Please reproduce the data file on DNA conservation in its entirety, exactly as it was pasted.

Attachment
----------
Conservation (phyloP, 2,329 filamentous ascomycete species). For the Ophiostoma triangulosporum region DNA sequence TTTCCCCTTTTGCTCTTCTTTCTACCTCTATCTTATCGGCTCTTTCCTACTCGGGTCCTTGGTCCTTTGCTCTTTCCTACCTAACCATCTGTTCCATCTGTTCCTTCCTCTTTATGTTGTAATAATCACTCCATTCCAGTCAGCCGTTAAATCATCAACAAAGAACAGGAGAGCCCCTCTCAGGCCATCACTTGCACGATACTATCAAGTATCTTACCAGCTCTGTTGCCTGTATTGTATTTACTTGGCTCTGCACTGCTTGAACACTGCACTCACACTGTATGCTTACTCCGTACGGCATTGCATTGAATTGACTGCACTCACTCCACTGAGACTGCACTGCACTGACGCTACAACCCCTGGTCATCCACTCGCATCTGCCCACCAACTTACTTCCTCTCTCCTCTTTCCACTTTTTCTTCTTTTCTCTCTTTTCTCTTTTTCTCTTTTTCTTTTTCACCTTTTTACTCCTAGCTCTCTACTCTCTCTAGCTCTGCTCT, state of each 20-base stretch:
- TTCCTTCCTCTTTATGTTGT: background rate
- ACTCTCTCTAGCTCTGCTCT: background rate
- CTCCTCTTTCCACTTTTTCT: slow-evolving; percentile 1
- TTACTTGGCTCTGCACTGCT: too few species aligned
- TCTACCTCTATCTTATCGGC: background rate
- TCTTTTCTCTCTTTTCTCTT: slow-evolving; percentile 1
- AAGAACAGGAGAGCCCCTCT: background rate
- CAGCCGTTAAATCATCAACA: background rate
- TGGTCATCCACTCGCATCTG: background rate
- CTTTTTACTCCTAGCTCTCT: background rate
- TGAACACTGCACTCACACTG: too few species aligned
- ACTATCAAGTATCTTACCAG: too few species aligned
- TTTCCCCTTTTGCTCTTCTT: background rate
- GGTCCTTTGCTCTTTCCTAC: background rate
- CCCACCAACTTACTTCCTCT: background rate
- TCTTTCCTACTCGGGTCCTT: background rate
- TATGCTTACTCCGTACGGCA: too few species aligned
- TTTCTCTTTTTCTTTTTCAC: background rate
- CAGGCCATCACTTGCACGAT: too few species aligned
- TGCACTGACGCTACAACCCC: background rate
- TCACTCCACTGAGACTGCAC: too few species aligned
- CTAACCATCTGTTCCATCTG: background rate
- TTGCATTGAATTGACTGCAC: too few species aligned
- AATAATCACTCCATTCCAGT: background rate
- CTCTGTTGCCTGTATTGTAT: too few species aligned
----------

Conservation (phyloP, 2,329 filamentous ascomycete species). For the Ophiostoma triangulosporum region DNA sequence TTTCCCCTTTTGCTCTTCTTTCTACCTCTATCTTATCGGCTCTTTCCTACTCGGGTCCTTGGTCCTTTGCTCTTTCCTACCTAACCATCTGTTCCATCTGTTCCTTCCTCTTTATGTTGTAATAATCACTCCATTCCAGTCAGCCGTTAAATCATCAACAAAGAACAGGAGAGCCCCTCTCAGGCCATCACTTGCACGATACTATCAAGTATCTTACCAGCTCTGTTGCCTGTATTGTATTTACTTGGCTCTGCACTGCTTGAACACTGCACTCACACTGTATGCTTACTCCGTACGGCATTGCATTGAATTGACTGCACTCACTCCACTGAGACTGCACTGCACTGACGCTACAACCCCTGGTCATCCACTCGCATCTGCCCACCAACTTACTTCCTCTCTCCTCTTTCCACTTTTTCTTCTTTTCTCTCTTTTCTCTTTTTCTCTTTTTCTTTTTCACCTTTTTACTCCTAGCTCTCTACTCTCTCTAGCTCTGCTCT, state of each 20-base stretch:
- TTCCTTCCTCTTTATGTTGT: background rate
- ACTCTCTCTAGCTCTGCTCT: background rate
- CTCCTCTTTCCACTTTTTCT: slow-evolving; percentile 1
- TTACTTGGCTCTGCACTGCT: too few species aligned
- TCTACCTCTATCTTATCGGC: background rate
- TCTTTTCTCTCTTTTCTCTT: slow-evolving; percentile 1
- AAGAACAGGAGAGCCCCTCT: background rate
- CAGCCGTTAAATCATCAACA: background rate
- TGGTCATCCACTCGCATCTG: background rate
- CTTTTTACTCCTAGCTCTCT: background rate
- TGAACACTGCACTCACACTG: too few species aligned
- ACTATCAAGTATCTTACCAG: too few species aligned
- TTTCCCCTTTTGCTCTTCTT: background rate
- GGTCCTTTGCTCTTTCCTAC: background rate
- CCCACCAACTTACTTCCTCT: background rate
- TCTTTCCTACTCGGGTCCTT: background rate
- TATGCTTACTCCGTACGGCA: too few species aligned
- TTTCTCTTTTTCTTTTTCAC: background rate
- CAGGCCATCACTTGCACGAT: too few species aligned
- TGCACTGACGCTACAACCCC: background rate
- TCACTCCACTGAGACTGCAC: too few species aligned
- CTAACCATCTGTTCCATCTG: background rate
- TTGCATTGAATTGACTGCAC: too few species aligned
- AATAATCACTCCATTCCAGT: background rate
- CTCTGTTGCCTGTATTGTAT: too few species aligned